Have you ever felt like you’re just pretending to be good at something, and sooner or later, everyone will find out you’re a fraud? That’s called imposter syndrome, and trust me, you’re not alone. Let’s dive into my journey through this pesky mindset, how it affects creative careers, and, most importantly, how to overcome it.
I used to be quite the chatterbox when I was younger. People would say, “You would be a great lawyer or journalist.” So, I went for it. I studied mass communication at university. Throughout it all, I grappled with a persistent feeling of detachment. I felt like I didn’t belong there. Yet, I couldn’t let these thoughts escape my lips – Nigerian parents aren’t ones to settle for anything less than the best. From a young age, I always knew what was expected of me. My path seemed to be paved for success without burning the midnight oil. My knack for using phonetics and speaking up in a crowd was my hallmark. Yet, I felt like a fraud with every intelligent move I made. A pretender. A constant sense of self-doubt accompanied my every accomplishment. The nagging thought of “Could I possibly be this good?”. It had to be fake.
I used to sing in my high school choir. In no time, I was made the school’s band leader. The exhilarating climb to the school’s band leader position filled me with pride and accomplishment. My talent earned me invitations to perform and speak at neighbouring schools’ events. In fact, there were moments when I’d find myself in the headmistress’ office, receiving praise and even treats as a token of admiration for my extraordinary abilities. My talent was celebrated, and I basked in the validation and recognition. I was thriving.
My happiness lasted for the better part of a year until 11th grade. A period of euphoria came crashing down in my 11th-grade year. The entire school anticipated my coronation as the chapel prefect. Confident, I believed it was in the bag. Then came the announcement – the position went to a boy. My devastation could not be quantified. The crushing disappointment of not receiving the role I believed was rightfully mine. My devastation could not be quantified. The feeling of being overlooked and underestimated cut deep. I felt like I expected too much of myself. I had deceived myself to the point where I thought I was better than everyone else. A cascade of self-doubt and questioning my worth set in. This blow left me questioning my endeavours to stand out and excel. The pursuit seemed futile. I was relegated to the role of an assistant chapel prefect, and in the following months, I embarked on a path of self-destruction. My dreams of distinction were shattered, replaced by a sense of insignificance. I got suspended before the session ran out, and my prefectship was revoked. I stopped singing and participating in activities and became a regular student. No expectations, nothing.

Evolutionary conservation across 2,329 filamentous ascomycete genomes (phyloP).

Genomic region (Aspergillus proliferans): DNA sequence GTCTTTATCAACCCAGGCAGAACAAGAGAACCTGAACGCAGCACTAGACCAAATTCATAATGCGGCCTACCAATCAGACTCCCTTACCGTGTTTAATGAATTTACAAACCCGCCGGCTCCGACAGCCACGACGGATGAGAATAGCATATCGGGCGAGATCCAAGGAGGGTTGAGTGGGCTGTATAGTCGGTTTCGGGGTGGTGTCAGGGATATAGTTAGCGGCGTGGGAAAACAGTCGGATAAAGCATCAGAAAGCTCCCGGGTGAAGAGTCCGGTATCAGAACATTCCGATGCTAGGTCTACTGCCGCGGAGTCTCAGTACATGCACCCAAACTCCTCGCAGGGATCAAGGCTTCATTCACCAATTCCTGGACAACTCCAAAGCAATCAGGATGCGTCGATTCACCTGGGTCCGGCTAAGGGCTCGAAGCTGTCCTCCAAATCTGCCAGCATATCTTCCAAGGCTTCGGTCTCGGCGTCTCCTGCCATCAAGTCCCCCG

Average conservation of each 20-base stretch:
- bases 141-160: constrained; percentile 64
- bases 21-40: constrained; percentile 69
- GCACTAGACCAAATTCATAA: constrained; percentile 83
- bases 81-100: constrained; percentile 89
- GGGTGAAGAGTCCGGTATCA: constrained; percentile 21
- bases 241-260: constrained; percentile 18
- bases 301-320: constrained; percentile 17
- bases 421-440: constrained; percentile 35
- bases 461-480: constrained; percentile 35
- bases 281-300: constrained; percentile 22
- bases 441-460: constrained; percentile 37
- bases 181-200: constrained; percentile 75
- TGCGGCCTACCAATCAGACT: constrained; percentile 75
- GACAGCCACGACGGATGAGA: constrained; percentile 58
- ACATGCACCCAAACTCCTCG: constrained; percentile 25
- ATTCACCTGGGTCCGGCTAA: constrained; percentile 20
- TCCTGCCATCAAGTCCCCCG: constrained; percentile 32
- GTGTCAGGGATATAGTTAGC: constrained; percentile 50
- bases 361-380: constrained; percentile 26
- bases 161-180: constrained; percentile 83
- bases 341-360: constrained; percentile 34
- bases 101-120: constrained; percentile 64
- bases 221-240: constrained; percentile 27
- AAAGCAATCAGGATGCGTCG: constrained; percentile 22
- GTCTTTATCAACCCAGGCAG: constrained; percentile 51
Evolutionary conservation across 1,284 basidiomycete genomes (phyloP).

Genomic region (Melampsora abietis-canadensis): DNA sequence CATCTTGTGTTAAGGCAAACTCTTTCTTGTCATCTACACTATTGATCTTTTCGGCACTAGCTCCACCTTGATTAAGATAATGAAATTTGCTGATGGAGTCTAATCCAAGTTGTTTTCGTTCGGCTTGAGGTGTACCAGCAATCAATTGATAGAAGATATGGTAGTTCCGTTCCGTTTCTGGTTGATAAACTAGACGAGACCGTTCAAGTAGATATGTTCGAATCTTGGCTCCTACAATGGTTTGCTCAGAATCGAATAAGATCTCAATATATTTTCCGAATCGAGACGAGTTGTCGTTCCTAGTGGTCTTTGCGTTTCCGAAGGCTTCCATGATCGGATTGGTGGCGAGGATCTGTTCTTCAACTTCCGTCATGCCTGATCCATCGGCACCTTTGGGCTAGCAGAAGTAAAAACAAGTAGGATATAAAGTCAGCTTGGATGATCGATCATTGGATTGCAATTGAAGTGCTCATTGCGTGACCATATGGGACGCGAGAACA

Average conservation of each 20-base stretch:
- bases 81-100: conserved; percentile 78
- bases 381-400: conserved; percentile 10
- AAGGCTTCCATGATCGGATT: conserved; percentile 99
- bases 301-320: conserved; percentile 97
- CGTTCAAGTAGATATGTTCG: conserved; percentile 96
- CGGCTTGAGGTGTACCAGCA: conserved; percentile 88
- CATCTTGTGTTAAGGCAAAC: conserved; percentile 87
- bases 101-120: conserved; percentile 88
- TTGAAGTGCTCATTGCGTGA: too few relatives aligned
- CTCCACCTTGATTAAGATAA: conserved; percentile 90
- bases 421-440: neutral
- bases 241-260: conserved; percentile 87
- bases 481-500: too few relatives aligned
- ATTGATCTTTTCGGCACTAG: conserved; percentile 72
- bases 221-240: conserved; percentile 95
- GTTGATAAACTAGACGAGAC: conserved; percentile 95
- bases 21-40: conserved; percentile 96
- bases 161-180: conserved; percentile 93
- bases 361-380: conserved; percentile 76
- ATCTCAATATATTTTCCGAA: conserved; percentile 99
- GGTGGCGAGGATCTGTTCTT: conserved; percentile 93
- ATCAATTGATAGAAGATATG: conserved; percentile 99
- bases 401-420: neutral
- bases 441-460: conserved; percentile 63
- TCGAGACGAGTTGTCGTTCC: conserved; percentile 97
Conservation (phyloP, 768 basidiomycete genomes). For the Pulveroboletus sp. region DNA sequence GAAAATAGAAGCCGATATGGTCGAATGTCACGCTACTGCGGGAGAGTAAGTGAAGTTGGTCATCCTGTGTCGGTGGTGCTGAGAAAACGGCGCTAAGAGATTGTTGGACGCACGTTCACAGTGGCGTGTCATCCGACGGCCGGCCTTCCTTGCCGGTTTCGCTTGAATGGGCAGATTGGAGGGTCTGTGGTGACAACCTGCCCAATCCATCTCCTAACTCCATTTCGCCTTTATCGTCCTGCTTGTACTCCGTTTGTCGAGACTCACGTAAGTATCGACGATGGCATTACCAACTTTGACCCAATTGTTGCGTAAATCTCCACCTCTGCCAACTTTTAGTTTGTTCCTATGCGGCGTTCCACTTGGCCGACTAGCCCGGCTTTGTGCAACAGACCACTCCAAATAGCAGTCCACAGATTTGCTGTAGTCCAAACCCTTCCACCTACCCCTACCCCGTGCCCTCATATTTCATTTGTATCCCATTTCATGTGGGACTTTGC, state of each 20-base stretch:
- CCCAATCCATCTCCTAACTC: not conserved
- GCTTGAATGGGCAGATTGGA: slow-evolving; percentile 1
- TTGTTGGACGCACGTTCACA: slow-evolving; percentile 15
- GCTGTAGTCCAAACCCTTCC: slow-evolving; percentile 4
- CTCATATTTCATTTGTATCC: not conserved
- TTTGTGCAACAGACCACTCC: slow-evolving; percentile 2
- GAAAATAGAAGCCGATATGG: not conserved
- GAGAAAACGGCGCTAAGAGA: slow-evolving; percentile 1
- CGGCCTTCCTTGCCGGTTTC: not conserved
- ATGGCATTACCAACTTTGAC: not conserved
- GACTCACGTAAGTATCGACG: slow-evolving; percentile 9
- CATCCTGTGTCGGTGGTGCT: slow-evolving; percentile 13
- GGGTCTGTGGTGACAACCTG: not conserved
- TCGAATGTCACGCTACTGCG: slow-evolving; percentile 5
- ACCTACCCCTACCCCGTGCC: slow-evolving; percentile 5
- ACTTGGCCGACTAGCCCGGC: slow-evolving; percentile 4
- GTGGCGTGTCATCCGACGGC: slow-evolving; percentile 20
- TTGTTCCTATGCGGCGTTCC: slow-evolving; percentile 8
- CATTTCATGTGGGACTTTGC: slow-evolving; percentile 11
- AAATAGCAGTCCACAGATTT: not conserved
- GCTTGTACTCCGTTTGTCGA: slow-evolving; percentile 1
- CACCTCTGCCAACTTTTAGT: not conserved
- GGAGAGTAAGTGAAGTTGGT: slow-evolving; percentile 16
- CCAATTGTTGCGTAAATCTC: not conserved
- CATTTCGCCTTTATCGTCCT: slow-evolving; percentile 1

“An incessant fear of exposure and scrutiny haunted me,”
A cycle of self-criticism and overthinking plagued my every move. Never being able to blend in certain places because I felt undeserving of my seat in these places because I didn’t put in as much effort as everyone else. Not speaking too loudly so I wouldn’t be noticed and questioned about who I am and what I’ve done to deserve my position in the group. An incessant fear of exposure and scrutiny haunted me, making me shrink into the background.
Unknowingly, my self-esteem began to shrivel, and I talked less. I wore dark colours and never made any fashion statements because I felt like if I did, I would be scrutinised and called out for my falseness. My confidence dwindled, and I faded into the background, avoiding any attention that might reveal my perceived inadequacies. I navigated university without the feared public humiliation, yet the burden of self-doubt persisted. Yet, my days seemed endless, and my nights even longer.
The term “imposter syndrome” floated around in seminars and inspirational YouTube videos – buzzwords in the back of my mind. But it wasn’t until my third year at university that I confronted the term head-on. A lecturer shared an article on the topic, and as I read through the condemnatory definitions, an overwhelming anxiety gripped me. En route to class in a taxi, I realised that my relentless self-criticism had a name – a petrifying label.
Defining imposter syndrome